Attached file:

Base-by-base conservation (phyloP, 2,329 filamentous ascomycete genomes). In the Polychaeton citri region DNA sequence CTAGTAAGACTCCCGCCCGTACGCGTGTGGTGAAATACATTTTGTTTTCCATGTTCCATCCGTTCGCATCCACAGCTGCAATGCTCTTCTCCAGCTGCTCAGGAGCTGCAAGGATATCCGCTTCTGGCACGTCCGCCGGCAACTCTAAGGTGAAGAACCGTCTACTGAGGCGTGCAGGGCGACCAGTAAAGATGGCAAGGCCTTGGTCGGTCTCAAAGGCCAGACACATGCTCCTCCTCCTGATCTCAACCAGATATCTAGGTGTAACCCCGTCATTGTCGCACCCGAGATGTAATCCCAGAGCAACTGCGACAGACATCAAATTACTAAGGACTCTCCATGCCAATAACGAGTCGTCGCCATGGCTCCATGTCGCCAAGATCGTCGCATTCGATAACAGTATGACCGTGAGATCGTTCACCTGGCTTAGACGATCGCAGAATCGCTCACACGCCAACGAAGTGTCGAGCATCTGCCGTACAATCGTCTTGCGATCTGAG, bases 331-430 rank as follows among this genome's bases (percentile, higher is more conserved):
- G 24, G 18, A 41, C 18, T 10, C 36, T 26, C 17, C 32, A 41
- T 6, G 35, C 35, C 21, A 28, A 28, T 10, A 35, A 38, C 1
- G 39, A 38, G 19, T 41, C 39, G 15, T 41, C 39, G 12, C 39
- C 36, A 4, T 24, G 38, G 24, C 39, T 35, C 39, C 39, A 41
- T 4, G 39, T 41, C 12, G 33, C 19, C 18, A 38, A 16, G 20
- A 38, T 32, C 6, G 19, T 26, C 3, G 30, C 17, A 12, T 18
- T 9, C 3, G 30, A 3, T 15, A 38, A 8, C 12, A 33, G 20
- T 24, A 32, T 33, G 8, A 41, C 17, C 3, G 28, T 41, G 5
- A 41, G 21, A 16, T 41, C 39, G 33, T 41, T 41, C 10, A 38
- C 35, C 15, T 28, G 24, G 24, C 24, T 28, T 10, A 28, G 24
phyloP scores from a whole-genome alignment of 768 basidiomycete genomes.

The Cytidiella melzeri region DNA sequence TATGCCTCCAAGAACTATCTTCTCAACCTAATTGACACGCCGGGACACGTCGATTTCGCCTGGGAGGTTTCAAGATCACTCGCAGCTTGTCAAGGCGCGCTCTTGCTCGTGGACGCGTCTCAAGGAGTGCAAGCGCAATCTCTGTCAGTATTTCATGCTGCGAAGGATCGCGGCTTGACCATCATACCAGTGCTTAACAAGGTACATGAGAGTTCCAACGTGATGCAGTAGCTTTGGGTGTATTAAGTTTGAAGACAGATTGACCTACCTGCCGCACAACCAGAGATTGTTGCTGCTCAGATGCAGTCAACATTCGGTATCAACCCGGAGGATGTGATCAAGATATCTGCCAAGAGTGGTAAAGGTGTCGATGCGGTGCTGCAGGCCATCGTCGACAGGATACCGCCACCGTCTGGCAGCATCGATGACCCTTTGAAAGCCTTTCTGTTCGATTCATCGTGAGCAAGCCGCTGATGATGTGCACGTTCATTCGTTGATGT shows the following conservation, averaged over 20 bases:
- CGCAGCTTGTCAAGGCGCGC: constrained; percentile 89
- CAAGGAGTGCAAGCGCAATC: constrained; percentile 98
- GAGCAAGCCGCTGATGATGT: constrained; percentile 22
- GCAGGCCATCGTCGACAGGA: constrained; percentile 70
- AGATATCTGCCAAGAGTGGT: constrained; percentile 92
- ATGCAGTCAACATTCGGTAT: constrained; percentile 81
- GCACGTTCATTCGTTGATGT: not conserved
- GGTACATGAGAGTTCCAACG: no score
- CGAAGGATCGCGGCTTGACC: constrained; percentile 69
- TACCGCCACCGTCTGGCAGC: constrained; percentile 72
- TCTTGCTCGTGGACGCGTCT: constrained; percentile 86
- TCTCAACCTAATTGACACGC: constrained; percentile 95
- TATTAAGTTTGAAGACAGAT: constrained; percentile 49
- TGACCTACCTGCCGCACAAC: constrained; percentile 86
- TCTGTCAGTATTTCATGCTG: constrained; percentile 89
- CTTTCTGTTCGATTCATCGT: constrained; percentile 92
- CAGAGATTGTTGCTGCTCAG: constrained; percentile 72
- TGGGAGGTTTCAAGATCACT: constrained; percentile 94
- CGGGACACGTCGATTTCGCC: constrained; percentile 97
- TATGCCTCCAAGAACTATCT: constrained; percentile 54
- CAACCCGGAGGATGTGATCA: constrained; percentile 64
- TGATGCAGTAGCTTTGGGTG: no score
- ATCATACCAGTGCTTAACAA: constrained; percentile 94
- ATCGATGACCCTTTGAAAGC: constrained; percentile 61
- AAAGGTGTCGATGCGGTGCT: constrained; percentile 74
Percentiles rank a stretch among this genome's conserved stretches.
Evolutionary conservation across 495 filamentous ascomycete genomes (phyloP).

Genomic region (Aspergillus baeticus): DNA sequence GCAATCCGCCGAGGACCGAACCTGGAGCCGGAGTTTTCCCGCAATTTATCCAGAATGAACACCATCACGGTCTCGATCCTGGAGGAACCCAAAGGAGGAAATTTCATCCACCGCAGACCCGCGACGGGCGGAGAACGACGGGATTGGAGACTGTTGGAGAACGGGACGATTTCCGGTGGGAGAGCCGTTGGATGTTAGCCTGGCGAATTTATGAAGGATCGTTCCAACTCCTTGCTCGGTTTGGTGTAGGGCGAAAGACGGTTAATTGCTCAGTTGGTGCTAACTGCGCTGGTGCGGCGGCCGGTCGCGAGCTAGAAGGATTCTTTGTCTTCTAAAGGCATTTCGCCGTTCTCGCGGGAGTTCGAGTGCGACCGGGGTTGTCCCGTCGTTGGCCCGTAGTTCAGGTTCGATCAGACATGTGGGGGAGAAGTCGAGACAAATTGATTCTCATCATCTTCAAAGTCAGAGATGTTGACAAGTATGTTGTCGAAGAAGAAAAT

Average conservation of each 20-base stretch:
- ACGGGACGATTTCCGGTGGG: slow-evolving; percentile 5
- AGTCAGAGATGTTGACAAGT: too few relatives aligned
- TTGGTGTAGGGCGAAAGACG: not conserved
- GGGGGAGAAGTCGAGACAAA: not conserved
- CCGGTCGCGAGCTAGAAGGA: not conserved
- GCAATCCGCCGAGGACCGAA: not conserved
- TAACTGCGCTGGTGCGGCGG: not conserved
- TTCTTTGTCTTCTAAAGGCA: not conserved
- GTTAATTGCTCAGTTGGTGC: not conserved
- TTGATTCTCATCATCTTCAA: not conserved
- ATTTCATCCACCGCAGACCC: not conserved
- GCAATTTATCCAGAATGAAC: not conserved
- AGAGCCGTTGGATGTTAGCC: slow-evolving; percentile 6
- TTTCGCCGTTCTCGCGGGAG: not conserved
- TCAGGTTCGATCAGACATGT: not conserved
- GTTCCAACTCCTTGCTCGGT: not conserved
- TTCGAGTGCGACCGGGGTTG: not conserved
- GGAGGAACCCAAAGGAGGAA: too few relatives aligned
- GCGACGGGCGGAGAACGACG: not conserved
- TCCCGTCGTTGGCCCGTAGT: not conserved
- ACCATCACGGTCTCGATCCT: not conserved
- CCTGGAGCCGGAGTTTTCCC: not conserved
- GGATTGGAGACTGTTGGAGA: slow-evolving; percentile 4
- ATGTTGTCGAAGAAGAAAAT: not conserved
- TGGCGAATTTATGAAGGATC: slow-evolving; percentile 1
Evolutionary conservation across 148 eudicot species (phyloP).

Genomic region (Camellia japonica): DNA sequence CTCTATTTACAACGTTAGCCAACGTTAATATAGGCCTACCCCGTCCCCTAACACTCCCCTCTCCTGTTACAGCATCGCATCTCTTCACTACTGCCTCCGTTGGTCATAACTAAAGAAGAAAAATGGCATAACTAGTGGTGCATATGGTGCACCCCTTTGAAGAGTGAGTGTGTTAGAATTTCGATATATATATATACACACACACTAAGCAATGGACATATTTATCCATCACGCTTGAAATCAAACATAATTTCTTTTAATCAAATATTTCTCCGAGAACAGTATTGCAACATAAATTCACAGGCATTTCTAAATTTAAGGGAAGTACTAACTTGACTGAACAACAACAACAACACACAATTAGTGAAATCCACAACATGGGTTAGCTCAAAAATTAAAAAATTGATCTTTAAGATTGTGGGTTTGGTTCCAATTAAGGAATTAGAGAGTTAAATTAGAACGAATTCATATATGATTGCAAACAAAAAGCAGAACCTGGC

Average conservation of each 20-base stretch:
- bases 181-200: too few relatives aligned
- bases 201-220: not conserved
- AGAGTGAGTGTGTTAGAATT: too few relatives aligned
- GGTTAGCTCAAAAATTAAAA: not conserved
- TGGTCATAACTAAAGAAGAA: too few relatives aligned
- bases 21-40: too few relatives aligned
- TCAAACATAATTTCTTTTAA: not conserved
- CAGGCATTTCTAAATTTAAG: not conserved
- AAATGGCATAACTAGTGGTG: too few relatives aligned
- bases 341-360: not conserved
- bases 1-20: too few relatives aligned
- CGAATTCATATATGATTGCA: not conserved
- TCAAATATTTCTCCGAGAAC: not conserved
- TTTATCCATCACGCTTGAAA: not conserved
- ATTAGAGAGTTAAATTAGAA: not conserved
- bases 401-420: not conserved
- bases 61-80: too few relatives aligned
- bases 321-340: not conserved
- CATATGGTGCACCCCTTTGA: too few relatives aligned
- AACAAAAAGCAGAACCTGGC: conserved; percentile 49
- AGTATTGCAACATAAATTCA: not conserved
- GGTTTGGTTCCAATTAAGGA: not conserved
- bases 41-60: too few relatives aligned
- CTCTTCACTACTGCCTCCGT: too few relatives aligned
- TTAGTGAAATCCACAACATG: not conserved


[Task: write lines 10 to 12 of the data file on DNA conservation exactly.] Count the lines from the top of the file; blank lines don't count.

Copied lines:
- A 41, G 21, A 16, T 41, C 39, G 33, T 41, T 41, C 10, A 38
- C 35, C 15, T 28, G 24, G 24, C 24, T 28, T 10, A 28, G 24
phyloP scores from a whole-genome alignment of 768 basidiomycete genomes.